The shortest verse in the Bible is only two words, but it speaks volumes. The first word being the Sovereign Saving Grace of God Himself, followed by the second word – almost unfathomable:
That is it. But, think about the power and the truth contained in these two words. The God of the Universe – the Creator and Sustainer of life – wept. He cried. He opened His heart and allowed His emotions to overflow.
Now, the context of this moment happens at a funeral for one of Jesus’ best friends, Lazarus. Jesus heard he was sick, but waited before going to him, because Jesus knew what He was going to do. He planned to do a miracle. He knew that He was going to raise Lazarus from the dead. This would be the last big miracle before Jesus would be arrested and ultimately crucified for our sins. He knew what He was about to do – and the message He would send would be very clear – so then why did He cry?
When Jesus arrived, He was greeted by Lazarus’ two sisters, Mary and Martha. He loved this family. I believe, when Jesus saw their hurt and pain, He was moved to tears. The emotion of the pain they felt welled up inside of Him. He did not weep for Lazarus or His own grief, but for those in mourning as He watched them go through this difficult time. Jesus loves completely. When He sees the hurt and pain caused by the brokenness of this world, He is moved to tears.
Throughout Scripture, great men of God have also wept:
- David wept over the sin and brokenness in his own heart and life.
- Jeremiah was known as the “weeping prophet.” Clearly, he cried a lot.
- Nehemiah wept when he heard the walls of his beloved Jerusalem were broken down, he poured out his heart to God.
- Paul wept on multiple occasions as he prayed for the churches that God had called him to plant. He loved them so much.
When you truly love, there will be times you are moved to tears. Sometimes, the tears come as you see people trying to satisfy their own lives without God. Sometimes, you cry because you know what God can do in the lives of those you love – if they will only let Him. Sometimes, you cry because you see people hurting in this fallen world. The truth is, if you truly love, then at some point you will cry.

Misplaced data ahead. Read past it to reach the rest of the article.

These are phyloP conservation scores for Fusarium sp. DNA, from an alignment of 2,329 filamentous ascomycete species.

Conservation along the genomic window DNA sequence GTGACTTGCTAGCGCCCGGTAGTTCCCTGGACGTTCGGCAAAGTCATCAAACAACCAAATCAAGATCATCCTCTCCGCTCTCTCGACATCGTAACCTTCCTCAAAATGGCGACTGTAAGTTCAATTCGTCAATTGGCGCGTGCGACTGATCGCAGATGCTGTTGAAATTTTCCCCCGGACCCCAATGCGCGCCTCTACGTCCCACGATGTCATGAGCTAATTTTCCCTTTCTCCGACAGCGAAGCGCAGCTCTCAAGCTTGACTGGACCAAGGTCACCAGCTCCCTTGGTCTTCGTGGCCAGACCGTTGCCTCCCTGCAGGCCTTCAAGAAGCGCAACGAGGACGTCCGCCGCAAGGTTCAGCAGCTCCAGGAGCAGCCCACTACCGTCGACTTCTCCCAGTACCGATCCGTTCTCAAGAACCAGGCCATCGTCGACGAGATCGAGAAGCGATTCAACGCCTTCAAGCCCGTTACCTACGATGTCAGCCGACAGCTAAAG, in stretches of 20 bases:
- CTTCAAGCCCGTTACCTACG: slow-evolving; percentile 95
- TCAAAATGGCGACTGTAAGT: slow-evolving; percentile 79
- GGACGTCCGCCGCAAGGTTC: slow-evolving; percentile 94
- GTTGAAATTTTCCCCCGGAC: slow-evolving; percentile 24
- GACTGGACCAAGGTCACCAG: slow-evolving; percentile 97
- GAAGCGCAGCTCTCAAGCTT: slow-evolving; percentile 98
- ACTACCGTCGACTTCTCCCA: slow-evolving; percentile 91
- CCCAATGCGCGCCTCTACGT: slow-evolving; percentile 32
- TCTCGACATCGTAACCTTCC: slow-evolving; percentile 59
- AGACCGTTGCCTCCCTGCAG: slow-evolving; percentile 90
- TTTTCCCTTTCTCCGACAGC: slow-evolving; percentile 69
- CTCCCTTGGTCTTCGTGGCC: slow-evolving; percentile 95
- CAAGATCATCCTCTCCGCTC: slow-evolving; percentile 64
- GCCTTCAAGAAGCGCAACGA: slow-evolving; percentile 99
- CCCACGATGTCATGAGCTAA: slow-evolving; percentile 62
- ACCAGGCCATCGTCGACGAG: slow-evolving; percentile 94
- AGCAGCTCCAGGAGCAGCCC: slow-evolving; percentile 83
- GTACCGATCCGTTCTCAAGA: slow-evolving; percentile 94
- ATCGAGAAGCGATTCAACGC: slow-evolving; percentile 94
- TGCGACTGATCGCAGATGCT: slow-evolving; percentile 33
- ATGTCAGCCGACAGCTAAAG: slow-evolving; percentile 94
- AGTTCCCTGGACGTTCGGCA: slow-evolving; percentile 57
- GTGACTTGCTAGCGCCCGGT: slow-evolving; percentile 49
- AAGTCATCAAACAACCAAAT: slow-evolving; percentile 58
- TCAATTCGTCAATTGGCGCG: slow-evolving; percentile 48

In a society where “real men and big girls don’t cry,” the Bible paints a different picture. God created tears for a reason. Our spiritual heroes were ones who loved God and loved others so much that they were willing to allow their hearts to be moved. If you are a parent, you know this kind of love. Sometimes my eyes will well up as I watch one of my children sleep. I love them so deeply. May our hearts never grow so hard that we lose the love that moves us to tears. May we never grow so callous to our own need or to the hurt in this world that we fail to radically love like Jesus.
One of my favorite Jewish practices happens in times of mourning. In the passing of a loved one, friends of the family will show up and just sit. No one talks, they just cry together. This can go on for days or even weeks. Nobody has to worry about saying the wrong thing because they are called to just be there: “Weep with those who weep.” Romans 12:15
This is the Power of Presence. Jesus was there. Jesus loved his friends so deeply that being with them in that moment moved him to tears. Jeremiah loved God’s people, the Israelites, so much that he wept. Nehemiah loved God’s city, Jerusalem. The apostle Paul loved God’s church. And, what about you and me? Who do we love, and how do we express it? Never lose the love and passion for the things of God.
When was the last time you cried? When was the last time you had your emotions moved in such a powerful way that the only thing you could do was to allow tears to flow? Let’s love God and others so deeply that we are impacted emotionally (just like Jesus). Do not let your heart grow hard. Practice the power of Presence with your spouse, your kids, your friends, people at church and even those you are praying for, even if you don’t know them. Don’t be so callous to God transforming lives that you don’t shed a tear at a baptism, wedding or funeral. These are holy moments – moments when the Divine is present in love – and this is worth our response.
Jesus wept. And, at times, so should we.